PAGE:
πŸ΄πŸ’‰ What inoculations & vaccinations does my horse need?

Vaccination needs depend on the individual horse, how it’s used, its age, its environment, and your geographic location.  Your veterinarian can help you plan the best vaccination program for your horse, but this is a start.

DiseaseFoalsYearlingsAdult HorsesBroodmares
Tetanus2-4 months 1st dose
Repeat in 3-4 weeks
AnnualAnnualAnnual + 4-6 weeks prior to foaling
Encephalomyelitis
(EEE-WEE)
2-4 months 1st dose
Repeat in 3-4 weeks
Annual-SpringAnnual-SpringAnnual + 4-6 weeks prior to foaling
Influenza3-6 months 1st dose
Repeat in 3-4 weeks
Booster every 3 mo.
3 month intervals3 month intervals6 month intervals with booster 4-6 weeks prior to foaling
Rhinopneumonitis
(EHV-1 & EHV-4)
2-4 months 1st dose
Repeat at 2-3 month intervals
3 month intervals3 month intervals5th, 7th, & 9th months pre-foaling
Rabies2-4 monthsAnnualAnnualAnnual
Strangles2-3 monthsBiannual for high risk horsesBiannual for high risk horsesBiannual + 4-6 weeks pre-foaling
 
Potomac Horse Fever2-4 monthsBiannualBiannualBiannual + 4-6 weeks pre-foaling
Botulism (Type B)2 weeks – 8 monthsCheck with VetCheck with VetSeries of 3 doses a month apart – final dose 2-4 weeks pre-foaling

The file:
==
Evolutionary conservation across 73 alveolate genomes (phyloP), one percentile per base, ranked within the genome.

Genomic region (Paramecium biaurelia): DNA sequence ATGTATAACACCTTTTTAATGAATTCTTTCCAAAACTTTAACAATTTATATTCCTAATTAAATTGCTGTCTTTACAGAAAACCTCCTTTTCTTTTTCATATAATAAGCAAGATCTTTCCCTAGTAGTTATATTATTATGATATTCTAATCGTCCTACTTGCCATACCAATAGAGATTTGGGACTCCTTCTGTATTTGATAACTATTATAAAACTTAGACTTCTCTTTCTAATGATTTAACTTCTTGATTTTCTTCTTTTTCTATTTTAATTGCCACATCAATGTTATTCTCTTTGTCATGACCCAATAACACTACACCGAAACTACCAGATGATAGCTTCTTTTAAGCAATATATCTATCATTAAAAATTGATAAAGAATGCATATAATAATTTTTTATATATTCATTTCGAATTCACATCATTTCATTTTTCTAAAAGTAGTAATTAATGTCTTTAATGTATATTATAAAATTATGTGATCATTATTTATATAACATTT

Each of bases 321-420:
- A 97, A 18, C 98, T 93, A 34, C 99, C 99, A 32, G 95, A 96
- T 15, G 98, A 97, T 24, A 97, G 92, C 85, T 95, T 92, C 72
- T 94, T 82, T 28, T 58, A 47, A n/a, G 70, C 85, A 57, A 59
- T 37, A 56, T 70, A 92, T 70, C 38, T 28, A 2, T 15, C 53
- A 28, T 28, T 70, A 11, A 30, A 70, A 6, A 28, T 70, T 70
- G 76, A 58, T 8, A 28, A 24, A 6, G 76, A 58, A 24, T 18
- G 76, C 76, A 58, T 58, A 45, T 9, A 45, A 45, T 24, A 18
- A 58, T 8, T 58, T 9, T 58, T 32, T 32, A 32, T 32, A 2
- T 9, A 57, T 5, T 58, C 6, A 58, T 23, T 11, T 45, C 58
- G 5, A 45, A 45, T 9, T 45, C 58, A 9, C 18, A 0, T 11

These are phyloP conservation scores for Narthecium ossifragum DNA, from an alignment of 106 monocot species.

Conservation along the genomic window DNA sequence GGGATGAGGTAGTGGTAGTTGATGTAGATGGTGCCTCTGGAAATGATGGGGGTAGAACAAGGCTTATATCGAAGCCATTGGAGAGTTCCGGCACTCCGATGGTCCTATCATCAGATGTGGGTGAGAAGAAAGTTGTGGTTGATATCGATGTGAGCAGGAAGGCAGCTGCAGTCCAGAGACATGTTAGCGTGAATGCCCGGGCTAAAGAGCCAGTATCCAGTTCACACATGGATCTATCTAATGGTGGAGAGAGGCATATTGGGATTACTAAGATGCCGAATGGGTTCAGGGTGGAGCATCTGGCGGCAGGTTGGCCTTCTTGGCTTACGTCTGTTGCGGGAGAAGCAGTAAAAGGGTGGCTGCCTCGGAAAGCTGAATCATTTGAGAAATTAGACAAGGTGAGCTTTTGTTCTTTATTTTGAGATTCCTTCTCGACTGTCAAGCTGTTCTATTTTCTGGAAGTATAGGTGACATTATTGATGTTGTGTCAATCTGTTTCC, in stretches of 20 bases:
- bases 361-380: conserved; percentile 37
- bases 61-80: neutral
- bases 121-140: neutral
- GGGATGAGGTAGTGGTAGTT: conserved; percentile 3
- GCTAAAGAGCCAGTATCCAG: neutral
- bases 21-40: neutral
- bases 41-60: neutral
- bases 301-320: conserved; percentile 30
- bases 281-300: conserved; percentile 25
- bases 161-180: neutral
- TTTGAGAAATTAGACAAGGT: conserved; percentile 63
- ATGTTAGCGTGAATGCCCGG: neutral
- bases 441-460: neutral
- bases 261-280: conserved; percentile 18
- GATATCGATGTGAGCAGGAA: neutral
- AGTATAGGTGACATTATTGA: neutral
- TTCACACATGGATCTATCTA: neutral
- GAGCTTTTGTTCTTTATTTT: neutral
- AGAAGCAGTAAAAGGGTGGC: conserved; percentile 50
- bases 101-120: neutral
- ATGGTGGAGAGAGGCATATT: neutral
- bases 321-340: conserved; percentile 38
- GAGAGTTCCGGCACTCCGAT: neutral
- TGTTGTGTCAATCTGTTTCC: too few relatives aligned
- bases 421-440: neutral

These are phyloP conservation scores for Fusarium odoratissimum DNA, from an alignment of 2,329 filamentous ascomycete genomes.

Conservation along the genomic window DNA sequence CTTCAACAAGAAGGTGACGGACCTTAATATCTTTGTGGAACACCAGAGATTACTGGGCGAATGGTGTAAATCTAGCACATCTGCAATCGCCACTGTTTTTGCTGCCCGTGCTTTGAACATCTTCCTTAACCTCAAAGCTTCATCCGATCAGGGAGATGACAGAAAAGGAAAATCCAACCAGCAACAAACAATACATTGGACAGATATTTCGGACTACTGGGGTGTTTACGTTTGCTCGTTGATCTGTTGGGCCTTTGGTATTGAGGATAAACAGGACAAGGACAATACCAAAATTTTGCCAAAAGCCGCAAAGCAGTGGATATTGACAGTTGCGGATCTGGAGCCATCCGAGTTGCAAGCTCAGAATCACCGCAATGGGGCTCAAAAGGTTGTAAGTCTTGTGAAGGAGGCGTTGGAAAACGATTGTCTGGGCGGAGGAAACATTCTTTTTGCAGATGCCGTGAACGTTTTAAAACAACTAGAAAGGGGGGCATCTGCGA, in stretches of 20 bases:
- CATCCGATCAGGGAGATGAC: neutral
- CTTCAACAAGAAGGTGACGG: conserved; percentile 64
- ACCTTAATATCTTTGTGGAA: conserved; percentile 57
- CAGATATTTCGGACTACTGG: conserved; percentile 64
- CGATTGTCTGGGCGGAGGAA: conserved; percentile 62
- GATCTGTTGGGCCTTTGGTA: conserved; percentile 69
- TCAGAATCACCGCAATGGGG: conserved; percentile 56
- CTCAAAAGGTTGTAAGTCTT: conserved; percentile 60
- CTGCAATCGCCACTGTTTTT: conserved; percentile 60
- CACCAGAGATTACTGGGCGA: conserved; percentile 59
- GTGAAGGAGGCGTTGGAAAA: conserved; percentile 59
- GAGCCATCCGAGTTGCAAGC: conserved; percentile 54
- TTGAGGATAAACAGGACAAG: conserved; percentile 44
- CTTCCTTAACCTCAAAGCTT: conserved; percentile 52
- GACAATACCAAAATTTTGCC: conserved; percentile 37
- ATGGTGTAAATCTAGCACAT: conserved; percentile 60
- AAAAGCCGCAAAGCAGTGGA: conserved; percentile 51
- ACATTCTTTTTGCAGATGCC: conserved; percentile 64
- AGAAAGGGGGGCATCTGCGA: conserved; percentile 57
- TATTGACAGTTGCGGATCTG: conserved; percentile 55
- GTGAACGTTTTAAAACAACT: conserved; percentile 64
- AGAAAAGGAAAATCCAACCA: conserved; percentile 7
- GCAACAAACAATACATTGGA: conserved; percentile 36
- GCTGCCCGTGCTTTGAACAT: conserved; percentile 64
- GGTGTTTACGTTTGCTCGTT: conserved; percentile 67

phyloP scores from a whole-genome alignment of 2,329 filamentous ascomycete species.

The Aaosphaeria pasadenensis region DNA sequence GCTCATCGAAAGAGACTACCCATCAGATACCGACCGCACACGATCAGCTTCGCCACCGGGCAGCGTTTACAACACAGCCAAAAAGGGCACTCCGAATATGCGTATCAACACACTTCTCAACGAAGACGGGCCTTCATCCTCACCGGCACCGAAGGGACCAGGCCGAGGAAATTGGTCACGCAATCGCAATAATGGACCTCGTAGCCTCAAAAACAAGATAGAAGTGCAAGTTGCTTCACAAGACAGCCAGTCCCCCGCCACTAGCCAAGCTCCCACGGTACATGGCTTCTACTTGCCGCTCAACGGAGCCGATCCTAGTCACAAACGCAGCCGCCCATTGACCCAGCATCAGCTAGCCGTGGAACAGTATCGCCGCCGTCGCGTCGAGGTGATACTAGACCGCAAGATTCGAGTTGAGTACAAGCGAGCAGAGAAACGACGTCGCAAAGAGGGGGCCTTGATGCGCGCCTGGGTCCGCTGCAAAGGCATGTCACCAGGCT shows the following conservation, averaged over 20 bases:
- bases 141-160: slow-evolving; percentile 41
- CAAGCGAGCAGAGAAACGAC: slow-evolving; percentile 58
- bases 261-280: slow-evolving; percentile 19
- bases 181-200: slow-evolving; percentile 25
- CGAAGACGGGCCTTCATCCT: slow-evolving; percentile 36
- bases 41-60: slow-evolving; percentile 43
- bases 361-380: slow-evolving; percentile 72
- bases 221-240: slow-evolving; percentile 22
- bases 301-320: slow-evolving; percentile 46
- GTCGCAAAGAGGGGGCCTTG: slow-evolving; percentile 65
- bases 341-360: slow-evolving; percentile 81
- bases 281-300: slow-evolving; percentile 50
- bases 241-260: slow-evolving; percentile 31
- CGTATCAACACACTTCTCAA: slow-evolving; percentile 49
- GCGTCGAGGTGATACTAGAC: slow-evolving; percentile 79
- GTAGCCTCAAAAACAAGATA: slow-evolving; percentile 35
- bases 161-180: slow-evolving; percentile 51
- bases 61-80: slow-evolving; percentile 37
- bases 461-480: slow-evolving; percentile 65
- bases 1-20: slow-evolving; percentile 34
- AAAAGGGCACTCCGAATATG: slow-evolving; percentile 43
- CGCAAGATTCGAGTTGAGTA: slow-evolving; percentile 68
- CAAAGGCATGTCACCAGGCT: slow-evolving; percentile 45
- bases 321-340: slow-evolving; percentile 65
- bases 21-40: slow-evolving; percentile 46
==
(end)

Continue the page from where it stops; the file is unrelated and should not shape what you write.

In many parts of the United States, horseowners also vaccinate to protect their horses from West Nile Virus.

What is West Nile Virus? Is there a vaccine for horses and should I use it?

West Nile Virus is a sometimes-fatal virus transmitted to birds, horses, and humans through infected mosquitos.  Most parts of the continental United States have seen at least some occurrences of West Nile Virus infection, typically during the summer months when mosquitos are most active.

As of 2004, two vaccines are licensed for use in horses to reduce the risk of West Nile infection.  They are West Nile Innovator from Fort Dodge Animal Health and Recombitek from Merial.  Both vaccines have met USDA requirements for safety testing.  Although the vaccines have not been proven to completely eliminate the virus, they do significantly reduce the amount of virus circulating in the blood.  Most veterinarians recommend them – be sure to check with yours if you have any questions. 

Adult horses are typically given two doses of vaccine.  The second dose should be 3-6 weeks after the first, and should be given at least one month before mosquito season.  Vaccinated adult horses generally need a booster shot annually.

Foals typically receive three doses: one at 3-4 months of age, another one month later, and a final dose 6-8 weeks after the second.  They also receive a booster the following spring.

Whether or not you choose to vaccinate your horses for West Nile Virus, you should remove potential mosquito breeding grounds.  These include areas of standing water such unused water troughs, old tires, and containers of accumulated rainwater, as well as piles of decaying organic matter such as leaves and manure.  Add mosquito dunks or fish to continually-used water troughs and ponds to kill mosquito larva, and set up mosquito traps.  Your local authorities may also set up aerial spraying for mosquito reduction.